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Prof. Ian Craft of the London Fertility Centre
"We have worked out the risk is small"
 real 56k

Monday, 22 January, 2001, 18:52 GMT
Doctor defends IVF for 56-year-old
Mrs Bezant underwent IVF treatment
The director of the centre where a woman of 56 became pregnant with twins through fertility treatment has said the important thing is that the baby is loved, not the parent's age.

Professor Ian Craft, head of the London Gynaecological and Fertility Centre, refused to discuss the case of Lynne Bezant, but told BBC News Online there was nothing wrong with women in their 50s receiving treatment.

This is nothing new - babies are born naturally to women in their 50s

Professor Ian Craft, London Gynaecological and Fertility Centre
It is understood Mrs Bezant, and her husband Derek, 55, who have three grown up children, will become parents of twins in the spring. It is thought Mrs Bezant could become the oldest woman in the UK to have twins.

Professor Craft told BBC News Online: "This is nothing new - babies are born naturally to women in their 50s."

He said the clinic assessed the health and attitides of the few couples who approached them when they were over 50.

But he said the welfare of the children was the most important thing.

He said: "Provided children are loved, that's the key to it."
Professor Craft: backs IVF treatment for over 50s
Professor Craft: backs IVF treatment for over 50s

But Sam Abdallah, director of the Lister Fertility Clinic said there were problems ahead.

"The wider the age difference with the child the more the chances of the child looking after his parents, or her parents, than would be the case - and therefore I think this is not in the best interests of that child."

Clare Brown, Executive Director of CHILD, the national infertility support network, and President of the National Infertility Awareness Campaign, said: "We do urge clinics and prospective patients to consider the welfare of the child extremely carefully and would recommend patients seek independent counselling before embarking on treatment".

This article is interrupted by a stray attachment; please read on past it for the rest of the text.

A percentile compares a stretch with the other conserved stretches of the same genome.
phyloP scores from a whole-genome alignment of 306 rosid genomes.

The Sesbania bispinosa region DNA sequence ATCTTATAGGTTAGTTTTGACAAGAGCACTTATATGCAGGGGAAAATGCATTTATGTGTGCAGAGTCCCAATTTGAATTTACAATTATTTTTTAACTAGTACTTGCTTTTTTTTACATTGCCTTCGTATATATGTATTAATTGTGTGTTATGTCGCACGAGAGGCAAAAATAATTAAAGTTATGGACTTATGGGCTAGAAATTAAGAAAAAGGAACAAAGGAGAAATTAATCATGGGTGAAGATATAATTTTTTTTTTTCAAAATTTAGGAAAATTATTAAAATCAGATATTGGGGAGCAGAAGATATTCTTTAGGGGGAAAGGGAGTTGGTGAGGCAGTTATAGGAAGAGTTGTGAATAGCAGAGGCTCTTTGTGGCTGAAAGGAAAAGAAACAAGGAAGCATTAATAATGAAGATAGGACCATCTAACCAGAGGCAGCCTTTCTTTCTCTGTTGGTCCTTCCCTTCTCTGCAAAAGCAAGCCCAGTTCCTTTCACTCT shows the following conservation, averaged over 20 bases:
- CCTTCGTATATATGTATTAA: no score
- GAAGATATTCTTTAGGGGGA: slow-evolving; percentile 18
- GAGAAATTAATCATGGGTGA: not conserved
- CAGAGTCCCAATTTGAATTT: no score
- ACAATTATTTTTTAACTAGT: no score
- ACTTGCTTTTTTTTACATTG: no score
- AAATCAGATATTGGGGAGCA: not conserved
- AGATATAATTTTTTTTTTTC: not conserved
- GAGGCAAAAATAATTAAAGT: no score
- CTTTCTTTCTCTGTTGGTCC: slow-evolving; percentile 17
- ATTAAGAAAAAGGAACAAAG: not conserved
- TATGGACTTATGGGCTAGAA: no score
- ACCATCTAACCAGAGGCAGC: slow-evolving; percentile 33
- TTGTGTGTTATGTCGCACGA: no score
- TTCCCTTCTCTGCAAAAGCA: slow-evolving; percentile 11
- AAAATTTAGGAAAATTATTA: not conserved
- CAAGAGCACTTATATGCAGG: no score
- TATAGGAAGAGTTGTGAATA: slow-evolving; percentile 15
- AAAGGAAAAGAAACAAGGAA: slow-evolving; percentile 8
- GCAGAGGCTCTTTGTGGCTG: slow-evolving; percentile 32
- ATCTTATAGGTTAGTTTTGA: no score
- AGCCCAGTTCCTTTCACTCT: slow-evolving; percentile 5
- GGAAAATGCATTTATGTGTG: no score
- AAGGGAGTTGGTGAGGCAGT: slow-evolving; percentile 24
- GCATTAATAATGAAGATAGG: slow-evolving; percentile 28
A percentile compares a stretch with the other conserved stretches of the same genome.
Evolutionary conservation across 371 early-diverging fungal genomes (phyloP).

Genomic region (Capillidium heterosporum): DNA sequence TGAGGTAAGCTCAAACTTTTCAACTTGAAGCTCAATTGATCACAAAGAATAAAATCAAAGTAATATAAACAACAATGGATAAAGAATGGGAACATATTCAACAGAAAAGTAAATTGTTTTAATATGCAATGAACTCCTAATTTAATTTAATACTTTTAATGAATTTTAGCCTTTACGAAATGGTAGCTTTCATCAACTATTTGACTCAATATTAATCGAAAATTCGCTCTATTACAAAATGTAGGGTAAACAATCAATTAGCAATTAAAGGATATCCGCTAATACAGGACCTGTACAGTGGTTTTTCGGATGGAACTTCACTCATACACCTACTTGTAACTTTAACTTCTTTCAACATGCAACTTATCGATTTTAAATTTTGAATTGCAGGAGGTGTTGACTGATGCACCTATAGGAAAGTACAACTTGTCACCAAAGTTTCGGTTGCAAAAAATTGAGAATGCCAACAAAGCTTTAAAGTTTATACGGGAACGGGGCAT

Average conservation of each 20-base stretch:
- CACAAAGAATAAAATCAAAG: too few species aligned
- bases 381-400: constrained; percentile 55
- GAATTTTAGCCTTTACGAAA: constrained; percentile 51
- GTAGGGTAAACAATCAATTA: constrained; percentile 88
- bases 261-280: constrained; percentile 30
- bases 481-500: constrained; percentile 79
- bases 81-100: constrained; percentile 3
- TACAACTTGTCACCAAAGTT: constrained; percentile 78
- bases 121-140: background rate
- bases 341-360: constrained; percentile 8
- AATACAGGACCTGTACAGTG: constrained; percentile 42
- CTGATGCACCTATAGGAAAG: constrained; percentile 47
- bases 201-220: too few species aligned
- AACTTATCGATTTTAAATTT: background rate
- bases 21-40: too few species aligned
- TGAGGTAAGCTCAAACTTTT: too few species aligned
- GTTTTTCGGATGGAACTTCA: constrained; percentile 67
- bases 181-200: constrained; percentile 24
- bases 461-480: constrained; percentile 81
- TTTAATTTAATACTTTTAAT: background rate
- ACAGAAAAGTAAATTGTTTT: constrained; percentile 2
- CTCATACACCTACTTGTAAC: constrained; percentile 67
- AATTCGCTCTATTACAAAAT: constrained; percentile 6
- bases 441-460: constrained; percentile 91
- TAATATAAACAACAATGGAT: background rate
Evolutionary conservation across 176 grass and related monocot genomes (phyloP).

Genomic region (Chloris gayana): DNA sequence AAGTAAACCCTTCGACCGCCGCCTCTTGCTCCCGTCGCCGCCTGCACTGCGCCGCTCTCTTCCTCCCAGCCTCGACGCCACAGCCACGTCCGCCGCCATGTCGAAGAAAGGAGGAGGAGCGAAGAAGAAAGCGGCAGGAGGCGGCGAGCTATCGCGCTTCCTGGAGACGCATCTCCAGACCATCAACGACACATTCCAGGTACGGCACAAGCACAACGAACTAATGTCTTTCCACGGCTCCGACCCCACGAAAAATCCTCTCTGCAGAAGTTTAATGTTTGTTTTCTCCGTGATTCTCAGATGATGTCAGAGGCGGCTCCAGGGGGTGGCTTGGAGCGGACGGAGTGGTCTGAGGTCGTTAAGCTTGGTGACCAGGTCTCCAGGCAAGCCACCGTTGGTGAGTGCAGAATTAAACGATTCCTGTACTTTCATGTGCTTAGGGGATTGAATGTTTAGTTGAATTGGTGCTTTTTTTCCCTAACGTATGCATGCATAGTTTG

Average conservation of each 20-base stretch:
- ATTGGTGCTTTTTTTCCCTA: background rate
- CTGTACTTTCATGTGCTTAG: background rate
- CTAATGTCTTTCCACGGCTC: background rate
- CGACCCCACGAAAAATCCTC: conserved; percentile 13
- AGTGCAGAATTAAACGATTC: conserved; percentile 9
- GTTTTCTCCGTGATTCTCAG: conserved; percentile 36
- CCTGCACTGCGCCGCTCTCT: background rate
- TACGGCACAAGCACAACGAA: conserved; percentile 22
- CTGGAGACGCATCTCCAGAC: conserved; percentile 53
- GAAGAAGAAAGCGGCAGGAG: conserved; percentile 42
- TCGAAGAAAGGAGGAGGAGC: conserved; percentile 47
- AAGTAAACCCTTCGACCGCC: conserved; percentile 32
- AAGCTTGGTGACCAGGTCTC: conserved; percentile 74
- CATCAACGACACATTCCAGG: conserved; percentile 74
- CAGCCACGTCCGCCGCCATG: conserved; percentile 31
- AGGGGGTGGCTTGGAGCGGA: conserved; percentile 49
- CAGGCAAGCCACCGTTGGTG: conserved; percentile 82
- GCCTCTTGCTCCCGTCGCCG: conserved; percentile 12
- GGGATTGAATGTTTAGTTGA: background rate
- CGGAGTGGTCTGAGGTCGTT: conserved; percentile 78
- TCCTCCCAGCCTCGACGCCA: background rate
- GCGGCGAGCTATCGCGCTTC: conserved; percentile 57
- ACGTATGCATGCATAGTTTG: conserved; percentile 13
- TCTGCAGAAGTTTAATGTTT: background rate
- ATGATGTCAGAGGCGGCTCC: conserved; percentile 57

A spokesman for LIFE, the pro-life charity, said it was against IVF treatment, but if it was to be carried out, there should be an age limit to try to ensure parents were young enough to care for children as they matured.

"We are opposed to IVF in principal and in practice because it creates situations like this, which we regard as inappropriate."

The Mirror newspaper reported on Monday that the Bezants, from Oxfordshire, had had the in-vitro fertilisation (IVF) treatment.


I know people may criticise us, but we've thought about this carefully for years

Lynne Bezant
Mrs Bezant, a teacher, told the Mirror: "Once we'd reached our late 40s we realised this was something we were wanting all the time.

"Then we read things about women in their 50s who had had children and thought that might be a nice way to do it.

"I know people may criticise us, but we've thought about this carefully for years."

The couple's three children, Jenny, 32, Andrew, 30, and Chris, 26, were said to be delighted about the pregnancy.

They decided to go ahead with the treatment at the Harley Street clinic after suffering two miscarriages and the birth of stillborn twins.

The clinic is the only one in Britain which offered the treatment for women over the age of 51, it was reported.

'Assess individuals'

A spokesman for the Human Fertilisation and Embryology Authority (HFEA) said the HFEA Act of 1990 did not exclude any category of women from receiving fertility treatment.

Dr Sam Abdallah: predicts problems ahead
Dr Sam Abdallah: predicts problems ahead
He said doctors must assess each individual case, and assess potential parents by carrying out a "welfare of the child" check.

"If we set an age limit of say 55, we would be saying that all women of 54 were medically suitable to have children, and that's clearly not the case.

"One 52 or 53-year-old will be very different to another, as one 35-year-old is different to another."

Eggs from a donor woman were implanted into Mrs Bezant's womb and a blood test three weeks later showed she was pregnant.

Mr Peter Bowen-Simpkins, of the Royal College of Obstetricians and Gynaecologists, said: "When making decisions as to the suitability of a woman for IVF treatment a doctor's primary concern must be for the welfare of the child.

"Doctors also have to weigh up the risks to a woman's health of pregnancy late in life. And decisions like these can only be made on a case by case basis."

The oldest woman to give birth in Britain was Elizabeth Buttle, 60, in 1997.

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